Remco Evenepoel turned 24 on Jan. 25, 2024, and we compared the palmares - up to the 24th birthday - of great riders from different eras and countries. Today we come to the number fifteen in our ranking Roger de Vlaeminck.

First name: Roger
Last name: De Vlaeminck
Nationality: Belgium
Age: 76 years old
Date of birth: 24-08-1947
Place of birth: Eeklo (East Flanders), Belgium
Nicknames: The Gypsy – Le Gitan, Monsieur Paris-Roubaix, The Prince of Hell

Roger de Vlaeminck a name that rings like a bell…, a monument of a rider! Roger’s entire record on the road is one of the greatest in the history of cycling. Add to that his victories in the field and on the track and we are talking about perhaps the most versatile rider ever. The fact that he is only fifteenth on our list has only one reason, viz: Eddy Merckx! When Roger came over to the pros as a young guest, the Cannibal’s strongest years were just beginning. Eddy did not want to leave a crumb to the competition and Roger, despite all his talent, needed a few seasons to really put the fire to Eddy.

Today, anyone who says Roger De Vlaeminck actually says “controversy”. Everywhere Roger speaks, cyclists, training methods, toughness and race schedules of generations after his are questioned. Straightforward without detours, as fast as possible to the goal and without any mincing of words, that’s how Roger talks. His statements, thoughts and brain twists are off the mark to many and considered to be spoken by someone who does not evolve with the times.

However, a look at Roger’s record of achievements at a time when equipment, clothing, nutrition, training and other modern science were still in their infancy suggests that this man must know something about cycling. Experience often says more than instructed science. It is certainly true that everything has evolved enormously, but the basis laid by the 1960, 1970 and 1980 generations cannot be underestimated. Back then, there wasn’t much of a comfort zone. They lived and trained outside the comfort zone day after day, and perhaps that is precisely the difference Roger so often refers to. New, hard and even harder stimuli make the body stronger and stronger and that is what Roger misses in the approach of most top cyclists from other generations.

The fact is that Roger’s record speaks volumes. And that he achieved this in a period where he had to/should ride partly against Eddy Merckx and later against Bernard Hinault makes him rightly extremely proud. De Vlaeminck was one of the best riders in the classics in the 1970s, but also achieved successes in the smaller round work. He achieved a total of 259 victories on the road – 161 of which were UCI victories and he also won 70 times in the field.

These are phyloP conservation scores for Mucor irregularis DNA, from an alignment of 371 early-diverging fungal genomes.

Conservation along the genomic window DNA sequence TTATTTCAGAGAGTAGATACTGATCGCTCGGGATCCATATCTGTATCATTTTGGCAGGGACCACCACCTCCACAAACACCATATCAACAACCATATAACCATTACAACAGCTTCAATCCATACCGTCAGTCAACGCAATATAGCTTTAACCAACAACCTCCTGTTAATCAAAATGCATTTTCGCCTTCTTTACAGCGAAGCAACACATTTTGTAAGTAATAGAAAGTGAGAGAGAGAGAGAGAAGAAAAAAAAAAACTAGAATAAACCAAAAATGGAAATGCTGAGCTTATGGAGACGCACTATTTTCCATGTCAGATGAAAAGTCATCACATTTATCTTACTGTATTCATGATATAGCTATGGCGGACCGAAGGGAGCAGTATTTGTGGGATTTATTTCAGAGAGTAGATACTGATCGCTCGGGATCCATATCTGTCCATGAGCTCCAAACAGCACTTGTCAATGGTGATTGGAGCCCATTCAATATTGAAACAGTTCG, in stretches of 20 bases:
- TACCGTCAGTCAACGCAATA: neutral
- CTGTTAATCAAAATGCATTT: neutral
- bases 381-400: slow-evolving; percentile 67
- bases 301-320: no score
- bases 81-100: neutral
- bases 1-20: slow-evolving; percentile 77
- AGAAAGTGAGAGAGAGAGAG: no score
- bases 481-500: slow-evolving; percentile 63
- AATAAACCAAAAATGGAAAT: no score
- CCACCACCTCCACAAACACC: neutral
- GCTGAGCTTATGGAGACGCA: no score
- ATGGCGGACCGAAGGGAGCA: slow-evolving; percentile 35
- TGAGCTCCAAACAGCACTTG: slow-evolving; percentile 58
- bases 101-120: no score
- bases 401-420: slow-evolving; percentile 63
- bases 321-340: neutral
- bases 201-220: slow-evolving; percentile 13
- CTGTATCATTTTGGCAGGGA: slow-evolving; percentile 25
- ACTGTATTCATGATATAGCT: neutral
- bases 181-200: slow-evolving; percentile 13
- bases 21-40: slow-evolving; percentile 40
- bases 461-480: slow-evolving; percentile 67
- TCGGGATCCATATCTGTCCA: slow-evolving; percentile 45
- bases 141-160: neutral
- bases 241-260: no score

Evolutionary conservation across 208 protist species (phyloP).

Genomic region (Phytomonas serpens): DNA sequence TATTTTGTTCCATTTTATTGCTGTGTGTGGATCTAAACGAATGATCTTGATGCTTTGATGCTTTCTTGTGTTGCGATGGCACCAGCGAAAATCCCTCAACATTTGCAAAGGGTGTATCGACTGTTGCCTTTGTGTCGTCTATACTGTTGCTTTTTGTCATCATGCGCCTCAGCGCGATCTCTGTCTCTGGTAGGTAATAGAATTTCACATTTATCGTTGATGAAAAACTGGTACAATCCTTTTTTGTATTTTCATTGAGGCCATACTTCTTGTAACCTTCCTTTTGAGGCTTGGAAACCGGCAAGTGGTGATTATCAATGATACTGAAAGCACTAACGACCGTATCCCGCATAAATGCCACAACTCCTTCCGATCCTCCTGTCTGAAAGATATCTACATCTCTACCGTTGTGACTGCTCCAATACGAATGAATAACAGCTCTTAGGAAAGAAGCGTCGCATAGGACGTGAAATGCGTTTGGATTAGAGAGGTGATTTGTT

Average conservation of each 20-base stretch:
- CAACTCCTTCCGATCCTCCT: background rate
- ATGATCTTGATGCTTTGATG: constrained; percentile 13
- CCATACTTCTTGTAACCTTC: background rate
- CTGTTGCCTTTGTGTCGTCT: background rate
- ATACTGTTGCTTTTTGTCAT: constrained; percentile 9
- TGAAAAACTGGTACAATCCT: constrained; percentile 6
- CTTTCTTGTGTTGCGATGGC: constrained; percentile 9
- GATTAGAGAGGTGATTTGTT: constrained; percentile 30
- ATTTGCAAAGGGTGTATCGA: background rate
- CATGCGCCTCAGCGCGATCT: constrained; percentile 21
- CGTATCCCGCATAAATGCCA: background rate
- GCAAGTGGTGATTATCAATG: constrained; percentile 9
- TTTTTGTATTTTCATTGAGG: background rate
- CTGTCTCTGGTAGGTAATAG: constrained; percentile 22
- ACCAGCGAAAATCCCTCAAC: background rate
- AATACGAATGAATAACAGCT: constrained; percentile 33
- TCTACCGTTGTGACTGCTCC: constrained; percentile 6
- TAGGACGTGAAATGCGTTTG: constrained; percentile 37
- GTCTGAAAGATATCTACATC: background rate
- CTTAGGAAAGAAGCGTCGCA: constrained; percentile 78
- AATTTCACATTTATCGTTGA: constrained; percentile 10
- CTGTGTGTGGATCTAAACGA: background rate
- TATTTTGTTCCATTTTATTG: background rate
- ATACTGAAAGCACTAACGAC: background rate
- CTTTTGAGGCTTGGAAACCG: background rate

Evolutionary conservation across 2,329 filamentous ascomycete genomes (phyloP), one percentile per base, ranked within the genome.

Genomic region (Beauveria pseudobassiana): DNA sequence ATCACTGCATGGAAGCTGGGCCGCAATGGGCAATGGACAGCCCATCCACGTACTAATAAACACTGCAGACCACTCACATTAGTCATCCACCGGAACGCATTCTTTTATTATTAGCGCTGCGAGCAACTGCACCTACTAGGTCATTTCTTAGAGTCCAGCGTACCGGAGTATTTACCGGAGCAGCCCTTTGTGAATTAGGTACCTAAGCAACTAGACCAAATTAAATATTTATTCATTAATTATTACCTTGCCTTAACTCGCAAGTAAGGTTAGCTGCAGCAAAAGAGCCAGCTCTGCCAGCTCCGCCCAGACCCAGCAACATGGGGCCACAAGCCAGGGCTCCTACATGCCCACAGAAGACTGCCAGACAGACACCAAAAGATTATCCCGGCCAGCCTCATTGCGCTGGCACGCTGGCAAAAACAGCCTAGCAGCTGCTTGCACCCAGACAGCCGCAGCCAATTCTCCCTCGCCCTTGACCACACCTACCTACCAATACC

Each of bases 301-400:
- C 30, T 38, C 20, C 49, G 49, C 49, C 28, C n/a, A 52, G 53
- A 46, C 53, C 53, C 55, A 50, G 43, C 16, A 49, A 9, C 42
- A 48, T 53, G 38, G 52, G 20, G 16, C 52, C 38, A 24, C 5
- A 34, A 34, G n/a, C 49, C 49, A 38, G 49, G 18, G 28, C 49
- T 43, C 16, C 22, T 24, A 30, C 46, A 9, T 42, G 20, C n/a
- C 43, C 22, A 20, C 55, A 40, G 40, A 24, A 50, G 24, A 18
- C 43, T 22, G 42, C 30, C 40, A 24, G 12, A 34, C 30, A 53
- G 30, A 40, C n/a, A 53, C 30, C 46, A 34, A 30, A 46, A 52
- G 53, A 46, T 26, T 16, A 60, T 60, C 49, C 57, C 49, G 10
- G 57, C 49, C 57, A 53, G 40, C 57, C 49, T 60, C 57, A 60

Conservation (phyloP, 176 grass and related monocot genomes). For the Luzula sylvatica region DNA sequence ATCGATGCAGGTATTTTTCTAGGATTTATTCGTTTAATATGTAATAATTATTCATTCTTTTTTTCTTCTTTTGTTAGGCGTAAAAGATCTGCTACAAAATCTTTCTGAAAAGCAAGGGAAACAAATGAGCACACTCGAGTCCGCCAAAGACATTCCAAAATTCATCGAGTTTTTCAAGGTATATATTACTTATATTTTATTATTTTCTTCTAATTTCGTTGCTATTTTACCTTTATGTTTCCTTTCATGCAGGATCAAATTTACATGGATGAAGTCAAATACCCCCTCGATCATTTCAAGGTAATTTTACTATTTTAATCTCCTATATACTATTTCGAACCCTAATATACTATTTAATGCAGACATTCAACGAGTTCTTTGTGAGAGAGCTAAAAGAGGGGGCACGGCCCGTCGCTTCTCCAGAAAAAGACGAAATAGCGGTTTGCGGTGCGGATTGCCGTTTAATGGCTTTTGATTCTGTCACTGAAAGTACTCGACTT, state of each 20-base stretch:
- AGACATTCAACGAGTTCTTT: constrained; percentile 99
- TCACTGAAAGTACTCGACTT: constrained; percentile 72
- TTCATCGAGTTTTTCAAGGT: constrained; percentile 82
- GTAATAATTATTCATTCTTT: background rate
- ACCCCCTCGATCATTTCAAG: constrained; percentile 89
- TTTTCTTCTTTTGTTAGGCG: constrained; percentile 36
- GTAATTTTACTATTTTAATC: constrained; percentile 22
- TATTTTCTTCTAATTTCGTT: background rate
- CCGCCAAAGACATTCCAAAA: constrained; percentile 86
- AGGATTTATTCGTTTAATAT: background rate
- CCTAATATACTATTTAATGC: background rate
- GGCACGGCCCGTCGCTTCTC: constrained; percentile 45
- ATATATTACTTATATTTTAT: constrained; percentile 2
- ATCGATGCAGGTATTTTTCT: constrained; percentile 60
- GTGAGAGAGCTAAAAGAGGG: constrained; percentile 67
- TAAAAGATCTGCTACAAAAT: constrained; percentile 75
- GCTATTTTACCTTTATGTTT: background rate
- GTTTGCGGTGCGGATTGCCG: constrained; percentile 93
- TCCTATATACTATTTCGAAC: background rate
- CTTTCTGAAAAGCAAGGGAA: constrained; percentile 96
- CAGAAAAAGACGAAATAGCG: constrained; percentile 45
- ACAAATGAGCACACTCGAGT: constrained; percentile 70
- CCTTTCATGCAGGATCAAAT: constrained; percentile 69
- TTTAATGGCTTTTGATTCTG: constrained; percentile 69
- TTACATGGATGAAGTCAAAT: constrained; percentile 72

"For us, Roger is the most versatile rider ever!"

Monsieur Paris-Roubaix

One of his nicknames was Monsieur Paris-Roubaix. He rode Paris-Roubaix 14 times and only had to give up in 1980. His results in the hell classic are improbable. Not only was he a four-time winner, but he also finished second four times, third once, fifth once, sixth once and seventh twice. Those four wins is a record, shared with Tom Boonen since 2012.


De Vlaeminck was a true classics rider. Only Eddy Merckx won more monuments than him: Merckx won nineteen, De Vlaeminck eleven – three times Milan-San Remo, once Tour of Flanders, four times Paris-Roubaix, once Liège-Bastogne-Liège, twice Tour of Lombardy. We also find the Omloop Het Volk twice, Kuurne-Brussel-Kuurne twice, E3 Prijs Vlaanderen, Scheldeprijs, the Flèche Wallonne, the Zurich Championship, Paris-Brussels and several Italian semi-classics on his palmares.

The lap work

Roger was also an ace in the smaller stage races. For example, he won the Tirreno-Adriatico six times in a row, between 1972 and 1977. However, his greatest victory in a stage race came in 1975. That year he won the Tour of Switzerland, 55 seconds ahead of Eddy Merckx. De Vlaeminck considers this final victory to be the finest victory of his career. He wore the leader’s jersey from the first to the last day, and on that last day he beat Merckx no less than twice: first in a short morning stage, then in a 20-kilometer time trial.

Roger also showed his class several times in the Giro d ‘Italia, winning 22 stages and winning the points classification three times. His best final result was fourth place in the 1975 Tour of Italy. He won seven stages and the points classification in this round. But in the Tour and the Vuelta he did significantly less. In the Tour de France and the Tour of Spain, he won only one stage each time. He started three times in the Tour de France, but gave up each time. In the Tour of Spain, he started only once, but here, too, there was a abandonment.

Never world road champion

A big gap in De Vlaeminck’s record is the World Championship on the road, which he never managed to win. In 1975, he finished second behind Dutchman Hennie Kuiper. The fact that he did not become world champion that day was due to one of his blunt statements. Before the World Championship, he had said in his own way that Lucien Van Impe only counted for half a rider. So when Kuiper escaped, Van Impe didn’t want to pull the wool over de Vlaeminck’s eyes…and gone was the title. That Roger did become world champion in the field earlier that year will be a small healing reward, but no more than that.

In addition to being the most versatile rider ever, Roger may certainly receive for us the award of the most elegant rider ever. Never did we see a rider sit on his bike as cast as he did. At a time when there were no wind tunnels, even then Roger was a true example of aerodynamics for all the riders who came after him. Maybe still listen carefully to what he has to say from time to time?

Text: Patrick Van Gansen
Photos: Teus Korporaal Collection

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